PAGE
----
Newborn piglets get no help from Mum, they pop out then have to make their way round to the milk bar and fight for life, no licking off or motherly grunts to help them on the way as with sheep or cattle.

Welcome to the roulette wheel of farming.  The old joke goes :How do you make a million from farming ?  Answer:  Start with two million.  In some sectors like pigs, poultry and horticulture that is absolutely the case right now, with energy costs, labour shortage, and the intransigence of retailers leading to many producers saying “stuff this for a lark, I am not risking another production cycle when the prospects guarantee huge losses”, so they are not placing orders for new egg-laying chicks, productive sows are being slaughtered and not replaced, and the hort and protected (under glass) sector is reducing output after already two years of 30% crop being left unharvested due to lack of labour. The fear is that these producers don’t come back, and we throw ourselves ever more dependent on imported food supplies, which is the opposite to what many people say they want.

Danish, Dutch and British pork loin, same price, very similar packaging

This picture illustrates part of the problem.  Why does anyone need to import near identical products from overseas that we can produce here?  Our production costs are higher even than Europe because of tighter welfare and other regulations, and we are now having to pay more for labour thanks to having become an unfriendly destination to foreign workers.  So can anyone explain why we need to import Dutch, German or Danish pork loins?  They are all the same price on the shelf.  There only seems to be one likely outcome, answers on a postcard please. Or better, add a comment at the bottom.

A sign of things to come maybe?

We had a couple of days of intense cattle work last week, separating cows and calves, sorting groups away to different parts of the farm. The cows are now indoors on straw bedding, eating hay, and all the youngstock, two age groups, 86 animals, are all together on the first field of cover crop.  They are getting a fresh hectare every day, the first week on the frost has worked well.  Today is has started raining and it will be messy for a while, but hopefully the daily move will mean not too much damage to the soil.

Fred caught a fine picture of Red the bull
A great start has been made to the hedge planting campaign this winter, 650 metres planted in the first week, then frost stopped play. Lots more to do after Christmas.
A moonscape from Fred
Drew has been busy recently, overhauling an old grain trailer
Hot cow breath at sunset
Nitrogen fixing nodules on a bean plant (yellow) and transparent jelly-like slug eggs (green), courtesy of an eagle eyed agronomist!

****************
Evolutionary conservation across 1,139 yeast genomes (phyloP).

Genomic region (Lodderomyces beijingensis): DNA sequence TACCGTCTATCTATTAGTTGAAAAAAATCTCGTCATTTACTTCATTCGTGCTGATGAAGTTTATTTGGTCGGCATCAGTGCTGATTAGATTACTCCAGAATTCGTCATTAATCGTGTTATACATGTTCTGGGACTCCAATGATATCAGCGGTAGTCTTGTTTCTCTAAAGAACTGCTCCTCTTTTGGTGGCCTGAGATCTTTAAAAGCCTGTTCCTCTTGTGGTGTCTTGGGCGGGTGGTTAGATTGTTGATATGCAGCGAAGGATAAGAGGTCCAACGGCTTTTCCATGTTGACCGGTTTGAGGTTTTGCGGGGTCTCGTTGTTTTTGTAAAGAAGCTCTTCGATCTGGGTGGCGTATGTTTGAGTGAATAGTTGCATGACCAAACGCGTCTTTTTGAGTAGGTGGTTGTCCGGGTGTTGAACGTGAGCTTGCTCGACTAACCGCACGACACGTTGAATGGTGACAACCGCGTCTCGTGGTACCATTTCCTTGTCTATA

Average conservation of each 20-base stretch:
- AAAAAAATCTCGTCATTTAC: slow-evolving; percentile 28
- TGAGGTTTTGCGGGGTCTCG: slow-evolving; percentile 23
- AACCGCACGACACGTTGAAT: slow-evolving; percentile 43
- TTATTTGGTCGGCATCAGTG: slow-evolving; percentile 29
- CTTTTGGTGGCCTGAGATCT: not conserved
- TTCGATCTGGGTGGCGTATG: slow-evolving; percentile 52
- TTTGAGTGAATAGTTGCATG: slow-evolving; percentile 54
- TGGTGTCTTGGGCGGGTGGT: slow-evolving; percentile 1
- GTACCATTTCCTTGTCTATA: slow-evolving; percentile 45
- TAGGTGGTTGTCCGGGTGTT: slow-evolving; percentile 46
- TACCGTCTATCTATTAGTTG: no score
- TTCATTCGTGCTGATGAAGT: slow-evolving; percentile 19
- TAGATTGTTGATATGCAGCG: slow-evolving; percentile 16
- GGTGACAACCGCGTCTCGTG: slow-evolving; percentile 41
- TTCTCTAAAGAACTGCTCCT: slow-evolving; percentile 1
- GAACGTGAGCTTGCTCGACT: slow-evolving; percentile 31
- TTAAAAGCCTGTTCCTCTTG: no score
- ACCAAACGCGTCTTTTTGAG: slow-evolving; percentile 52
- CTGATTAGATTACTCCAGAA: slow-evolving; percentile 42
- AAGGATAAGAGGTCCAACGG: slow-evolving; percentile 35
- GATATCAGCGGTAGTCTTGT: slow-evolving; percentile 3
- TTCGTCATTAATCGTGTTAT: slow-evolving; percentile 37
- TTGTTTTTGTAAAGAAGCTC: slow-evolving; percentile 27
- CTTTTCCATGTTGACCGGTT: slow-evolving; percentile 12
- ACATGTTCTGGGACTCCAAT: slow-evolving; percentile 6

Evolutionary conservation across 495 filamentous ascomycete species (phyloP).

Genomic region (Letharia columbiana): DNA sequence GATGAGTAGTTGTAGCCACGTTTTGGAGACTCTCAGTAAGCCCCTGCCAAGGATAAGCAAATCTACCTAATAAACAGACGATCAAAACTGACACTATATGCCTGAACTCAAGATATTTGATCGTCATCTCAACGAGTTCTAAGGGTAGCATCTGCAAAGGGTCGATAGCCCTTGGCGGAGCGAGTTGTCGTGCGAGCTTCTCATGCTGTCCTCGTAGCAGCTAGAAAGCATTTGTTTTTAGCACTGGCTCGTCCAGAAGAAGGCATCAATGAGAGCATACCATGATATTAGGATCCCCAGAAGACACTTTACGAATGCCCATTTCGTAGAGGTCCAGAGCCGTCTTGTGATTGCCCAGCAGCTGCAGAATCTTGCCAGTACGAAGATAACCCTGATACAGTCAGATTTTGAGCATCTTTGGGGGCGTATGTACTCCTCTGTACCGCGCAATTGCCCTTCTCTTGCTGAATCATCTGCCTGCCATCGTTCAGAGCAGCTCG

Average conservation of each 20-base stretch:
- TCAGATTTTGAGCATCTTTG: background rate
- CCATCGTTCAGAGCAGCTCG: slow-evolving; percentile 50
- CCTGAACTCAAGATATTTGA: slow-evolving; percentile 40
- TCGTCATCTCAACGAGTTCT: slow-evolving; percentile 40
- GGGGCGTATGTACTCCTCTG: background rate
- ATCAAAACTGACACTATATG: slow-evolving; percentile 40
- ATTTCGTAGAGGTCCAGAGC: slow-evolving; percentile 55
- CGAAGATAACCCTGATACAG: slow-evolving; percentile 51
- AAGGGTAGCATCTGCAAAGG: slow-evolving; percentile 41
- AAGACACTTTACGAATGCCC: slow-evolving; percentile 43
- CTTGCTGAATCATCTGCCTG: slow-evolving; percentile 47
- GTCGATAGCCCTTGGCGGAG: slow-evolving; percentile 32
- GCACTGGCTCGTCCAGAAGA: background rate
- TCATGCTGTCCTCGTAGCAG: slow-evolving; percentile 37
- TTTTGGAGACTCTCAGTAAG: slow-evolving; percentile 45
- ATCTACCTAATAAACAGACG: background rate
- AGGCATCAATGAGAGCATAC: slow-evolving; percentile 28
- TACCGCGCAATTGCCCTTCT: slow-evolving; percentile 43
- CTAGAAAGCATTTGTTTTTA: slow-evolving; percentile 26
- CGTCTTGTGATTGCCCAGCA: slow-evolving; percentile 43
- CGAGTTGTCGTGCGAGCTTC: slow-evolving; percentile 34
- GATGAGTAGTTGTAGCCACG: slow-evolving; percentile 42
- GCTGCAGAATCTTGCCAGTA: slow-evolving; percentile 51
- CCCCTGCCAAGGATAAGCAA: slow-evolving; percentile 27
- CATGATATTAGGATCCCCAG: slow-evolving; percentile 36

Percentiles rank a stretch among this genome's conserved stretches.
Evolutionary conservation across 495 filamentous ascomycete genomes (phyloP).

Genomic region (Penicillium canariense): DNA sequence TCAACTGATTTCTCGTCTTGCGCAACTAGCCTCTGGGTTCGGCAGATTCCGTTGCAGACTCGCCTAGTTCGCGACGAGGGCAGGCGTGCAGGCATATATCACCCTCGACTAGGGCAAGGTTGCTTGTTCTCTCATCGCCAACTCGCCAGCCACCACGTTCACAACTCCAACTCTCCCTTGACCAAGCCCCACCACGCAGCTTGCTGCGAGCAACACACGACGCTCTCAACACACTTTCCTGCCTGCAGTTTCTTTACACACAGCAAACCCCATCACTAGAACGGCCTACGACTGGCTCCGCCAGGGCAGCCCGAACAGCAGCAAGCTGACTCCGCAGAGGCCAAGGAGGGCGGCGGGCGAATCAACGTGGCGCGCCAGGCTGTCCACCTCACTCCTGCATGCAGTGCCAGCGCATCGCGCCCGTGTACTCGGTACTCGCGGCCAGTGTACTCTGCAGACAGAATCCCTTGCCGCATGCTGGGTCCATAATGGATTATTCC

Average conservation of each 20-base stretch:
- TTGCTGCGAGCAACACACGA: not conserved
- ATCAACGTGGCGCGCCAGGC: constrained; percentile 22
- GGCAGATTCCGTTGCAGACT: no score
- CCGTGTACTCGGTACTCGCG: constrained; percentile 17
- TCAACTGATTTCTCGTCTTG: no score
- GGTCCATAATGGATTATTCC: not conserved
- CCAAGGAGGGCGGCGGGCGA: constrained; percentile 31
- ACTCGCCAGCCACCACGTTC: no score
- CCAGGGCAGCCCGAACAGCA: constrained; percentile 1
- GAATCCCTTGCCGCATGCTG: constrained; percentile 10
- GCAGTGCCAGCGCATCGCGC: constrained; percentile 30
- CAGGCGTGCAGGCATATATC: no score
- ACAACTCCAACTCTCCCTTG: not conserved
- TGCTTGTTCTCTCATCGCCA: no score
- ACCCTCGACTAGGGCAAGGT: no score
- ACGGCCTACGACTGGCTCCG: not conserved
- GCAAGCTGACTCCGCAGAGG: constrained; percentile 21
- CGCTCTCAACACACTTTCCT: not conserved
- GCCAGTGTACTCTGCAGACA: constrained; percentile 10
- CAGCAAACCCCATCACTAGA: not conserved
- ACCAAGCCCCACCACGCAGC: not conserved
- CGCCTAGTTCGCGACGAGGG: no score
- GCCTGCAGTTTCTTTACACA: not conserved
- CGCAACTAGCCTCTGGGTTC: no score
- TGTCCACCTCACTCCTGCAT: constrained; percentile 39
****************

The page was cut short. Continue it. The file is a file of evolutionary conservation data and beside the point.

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10 years ago on the hill

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4 thoughts on “December 2022

  1. Your view on sheep is missing the two words “too many”. In the right number, many fewer than many of us actually keep, they have a viable and economic role. Try counting them…
    Then after a good sleep farming is always easier!

  2. Not wanting to state the obvious, but I think it needs saying anyway- the retailers and processors can make more money out of importing foreign meat, grown under conditions illegal in the UK.
    This doesn’t just apply to animal products like pork, eggs, beef and lamb but also to oilseeds such as rape and cereal grains grown in countries where the use of chemical banned here is fine. Very limited testing happens to imported crops and virtually no inspection of meat and eggs occur at our ports.
    As long as the population at large are fed as cheaply as possible they will keep electing a bunch of politicians whose eyes only focus on winning the next election in 5 years time.

  3. I was going to make exactly the same points Phil Gladwin above, about relative margins on the pork products. I wonder what the relative volumes are also? However, you may have missed at least one important point about sheep,which is their ability to destroy dry stone walls. Somewhere in my hippocampus is a vision of one ewe charging over a wall where just a couple of missing cap stones provided an inviting escape route, followed by about 80 others who charged over the ever growing gap, cutting the wall to its base like a jack saw through soft timber.
    Lastly dear George, boneless rolled shoulder or leg of lamb is delicious. I still hate next day cold fatty lamb but you can always make a shepherds pie (please choose your own apostrophe)
    Happy Christmas to you, yours and all.